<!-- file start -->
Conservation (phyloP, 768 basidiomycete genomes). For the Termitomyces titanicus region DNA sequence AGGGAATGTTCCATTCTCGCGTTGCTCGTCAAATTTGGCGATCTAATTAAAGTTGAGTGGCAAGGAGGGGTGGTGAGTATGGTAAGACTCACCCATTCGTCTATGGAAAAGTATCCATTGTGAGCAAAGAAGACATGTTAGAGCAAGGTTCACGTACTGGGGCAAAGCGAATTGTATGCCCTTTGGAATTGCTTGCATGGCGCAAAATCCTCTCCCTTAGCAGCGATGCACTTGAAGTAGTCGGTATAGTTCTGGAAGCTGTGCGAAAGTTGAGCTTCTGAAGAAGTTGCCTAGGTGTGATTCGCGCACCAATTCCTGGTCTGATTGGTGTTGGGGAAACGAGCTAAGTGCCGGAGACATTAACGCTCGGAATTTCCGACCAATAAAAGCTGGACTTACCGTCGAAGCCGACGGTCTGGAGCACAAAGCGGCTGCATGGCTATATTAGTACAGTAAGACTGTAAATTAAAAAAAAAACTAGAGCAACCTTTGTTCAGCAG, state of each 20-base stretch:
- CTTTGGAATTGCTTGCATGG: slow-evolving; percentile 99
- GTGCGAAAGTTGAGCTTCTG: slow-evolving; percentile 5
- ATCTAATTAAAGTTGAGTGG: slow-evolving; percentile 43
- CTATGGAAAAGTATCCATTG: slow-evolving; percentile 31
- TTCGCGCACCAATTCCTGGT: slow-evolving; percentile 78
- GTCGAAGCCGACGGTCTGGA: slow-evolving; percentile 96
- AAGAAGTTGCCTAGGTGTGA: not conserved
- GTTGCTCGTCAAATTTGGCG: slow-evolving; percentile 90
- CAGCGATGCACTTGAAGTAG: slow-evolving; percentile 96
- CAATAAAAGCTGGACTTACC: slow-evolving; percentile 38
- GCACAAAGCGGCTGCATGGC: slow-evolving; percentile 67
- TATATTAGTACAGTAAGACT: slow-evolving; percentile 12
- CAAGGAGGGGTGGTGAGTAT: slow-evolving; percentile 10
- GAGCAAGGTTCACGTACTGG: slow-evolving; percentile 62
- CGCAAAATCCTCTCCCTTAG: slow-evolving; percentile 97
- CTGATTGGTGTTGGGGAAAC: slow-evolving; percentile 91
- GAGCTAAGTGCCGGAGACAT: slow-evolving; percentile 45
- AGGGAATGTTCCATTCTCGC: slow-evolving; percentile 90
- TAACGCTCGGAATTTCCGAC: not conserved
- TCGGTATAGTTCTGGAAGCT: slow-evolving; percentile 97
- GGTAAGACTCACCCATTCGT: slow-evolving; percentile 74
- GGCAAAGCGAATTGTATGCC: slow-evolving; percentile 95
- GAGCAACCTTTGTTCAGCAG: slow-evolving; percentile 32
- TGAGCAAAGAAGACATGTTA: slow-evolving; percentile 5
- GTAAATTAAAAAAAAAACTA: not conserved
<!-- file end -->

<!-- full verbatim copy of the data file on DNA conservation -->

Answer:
Conservation (phyloP, 768 basidiomycete genomes). For the Termitomyces titanicus region DNA sequence AGGGAATGTTCCATTCTCGCGTTGCTCGTCAAATTTGGCGATCTAATTAAAGTTGAGTGGCAAGGAGGGGTGGTGAGTATGGTAAGACTCACCCATTCGTCTATGGAAAAGTATCCATTGTGAGCAAAGAAGACATGTTAGAGCAAGGTTCACGTACTGGGGCAAAGCGAATTGTATGCCCTTTGGAATTGCTTGCATGGCGCAAAATCCTCTCCCTTAGCAGCGATGCACTTGAAGTAGTCGGTATAGTTCTGGAAGCTGTGCGAAAGTTGAGCTTCTGAAGAAGTTGCCTAGGTGTGATTCGCGCACCAATTCCTGGTCTGATTGGTGTTGGGGAAACGAGCTAAGTGCCGGAGACATTAACGCTCGGAATTTCCGACCAATAAAAGCTGGACTTACCGTCGAAGCCGACGGTCTGGAGCACAAAGCGGCTGCATGGCTATATTAGTACAGTAAGACTGTAAATTAAAAAAAAAACTAGAGCAACCTTTGTTCAGCAG, state of each 20-base stretch:
- CTTTGGAATTGCTTGCATGG: slow-evolving; percentile 99
- GTGCGAAAGTTGAGCTTCTG: slow-evolving; percentile 5
- ATCTAATTAAAGTTGAGTGG: slow-evolving; percentile 43
- CTATGGAAAAGTATCCATTG: slow-evolving; percentile 31
- TTCGCGCACCAATTCCTGGT: slow-evolving; percentile 78
- GTCGAAGCCGACGGTCTGGA: slow-evolving; percentile 96
- AAGAAGTTGCCTAGGTGTGA: not conserved
- GTTGCTCGTCAAATTTGGCG: slow-evolving; percentile 90
- CAGCGATGCACTTGAAGTAG: slow-evolving; percentile 96
- CAATAAAAGCTGGACTTACC: slow-evolving; percentile 38
- GCACAAAGCGGCTGCATGGC: slow-evolving; percentile 67
- TATATTAGTACAGTAAGACT: slow-evolving; percentile 12
- CAAGGAGGGGTGGTGAGTAT: slow-evolving; percentile 10
- GAGCAAGGTTCACGTACTGG: slow-evolving; percentile 62
- CGCAAAATCCTCTCCCTTAG: slow-evolving; percentile 97
- CTGATTGGTGTTGGGGAAAC: slow-evolving; percentile 91
- GAGCTAAGTGCCGGAGACAT: slow-evolving; percentile 45
- AGGGAATGTTCCATTCTCGC: slow-evolving; percentile 90
- TAACGCTCGGAATTTCCGAC: not conserved
- TCGGTATAGTTCTGGAAGCT: slow-evolving; percentile 97
- GGTAAGACTCACCCATTCGT: slow-evolving; percentile 74
- GGCAAAGCGAATTGTATGCC: slow-evolving; percentile 95
- GAGCAACCTTTGTTCAGCAG: slow-evolving; percentile 32
- TGAGCAAAGAAGACATGTTA: slow-evolving; percentile 5
- GTAAATTAAAAAAAAAACTA: not conserved